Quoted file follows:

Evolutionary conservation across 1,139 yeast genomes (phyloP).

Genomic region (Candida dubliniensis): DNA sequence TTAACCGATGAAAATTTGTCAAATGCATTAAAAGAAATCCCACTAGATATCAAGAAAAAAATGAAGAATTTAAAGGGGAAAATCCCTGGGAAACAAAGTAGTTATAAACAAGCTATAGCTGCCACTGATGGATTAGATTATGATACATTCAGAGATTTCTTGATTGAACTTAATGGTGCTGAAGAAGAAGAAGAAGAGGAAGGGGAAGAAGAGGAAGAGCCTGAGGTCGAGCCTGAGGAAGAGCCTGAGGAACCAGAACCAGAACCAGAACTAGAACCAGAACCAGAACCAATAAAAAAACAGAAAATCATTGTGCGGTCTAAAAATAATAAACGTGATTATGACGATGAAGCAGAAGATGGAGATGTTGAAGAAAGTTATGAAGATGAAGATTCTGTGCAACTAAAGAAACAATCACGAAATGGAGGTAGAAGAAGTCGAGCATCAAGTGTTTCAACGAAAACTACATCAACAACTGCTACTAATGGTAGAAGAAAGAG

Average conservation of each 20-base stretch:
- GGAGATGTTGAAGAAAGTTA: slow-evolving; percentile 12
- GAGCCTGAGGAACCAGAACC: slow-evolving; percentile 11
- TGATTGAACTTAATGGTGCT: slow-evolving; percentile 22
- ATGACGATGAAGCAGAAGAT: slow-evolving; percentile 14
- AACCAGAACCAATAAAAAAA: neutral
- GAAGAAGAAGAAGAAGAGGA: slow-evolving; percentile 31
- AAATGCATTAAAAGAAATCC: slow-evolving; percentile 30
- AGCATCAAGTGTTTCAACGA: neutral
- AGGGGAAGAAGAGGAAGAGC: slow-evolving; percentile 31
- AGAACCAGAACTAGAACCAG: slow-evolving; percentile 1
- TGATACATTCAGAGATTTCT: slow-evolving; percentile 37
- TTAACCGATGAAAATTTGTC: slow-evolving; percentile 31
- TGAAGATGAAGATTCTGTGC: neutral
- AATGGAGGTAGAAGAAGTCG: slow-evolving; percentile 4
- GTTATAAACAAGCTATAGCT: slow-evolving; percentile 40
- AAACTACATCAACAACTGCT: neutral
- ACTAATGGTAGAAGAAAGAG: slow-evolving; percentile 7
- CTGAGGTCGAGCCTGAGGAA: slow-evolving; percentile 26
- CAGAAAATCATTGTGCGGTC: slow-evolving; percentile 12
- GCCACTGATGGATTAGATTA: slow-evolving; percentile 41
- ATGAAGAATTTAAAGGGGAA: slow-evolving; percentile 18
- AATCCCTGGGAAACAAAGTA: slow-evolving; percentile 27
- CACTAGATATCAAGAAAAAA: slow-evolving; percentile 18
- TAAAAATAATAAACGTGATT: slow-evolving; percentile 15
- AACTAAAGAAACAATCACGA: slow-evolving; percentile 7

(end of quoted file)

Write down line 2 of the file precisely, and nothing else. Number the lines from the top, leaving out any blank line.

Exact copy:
Genomic region (Candida dubliniensis): DNA sequence TTAACCGATGAAAATTTGTCAAATGCATTAAAAGAAATCCCACTAGATATCAAGAAAAAAATGAAGAATTTAAAGGGGAAAATCCCTGGGAAACAAAGTAGTTATAAACAAGCTATAGCTGCCACTGATGGATTAGATTATGATACATTCAGAGATTTCTTGATTGAACTTAATGGTGCTGAAGAAGAAGAAGAAGAGGAAGGGGAAGAAGAGGAAGAGCCTGAGGTCGAGCCTGAGGAAGAGCCTGAGGAACCAGAACCAGAACCAGAACTAGAACCAGAACCAGAACCAATAAAAAAACAGAAAATCATTGTGCGGTCTAAAAATAATAAACGTGATTATGACGATGAAGCAGAAGATGGAGATGTTGAAGAAAGTTATGAAGATGAAGATTCTGTGCAACTAAAGAAACAATCACGAAATGGAGGTAGAAGAAGTCGAGCATCAAGTGTTTCAACGAAAACTACATCAACAACTGCTACTAATGGTAGAAGAAAGAG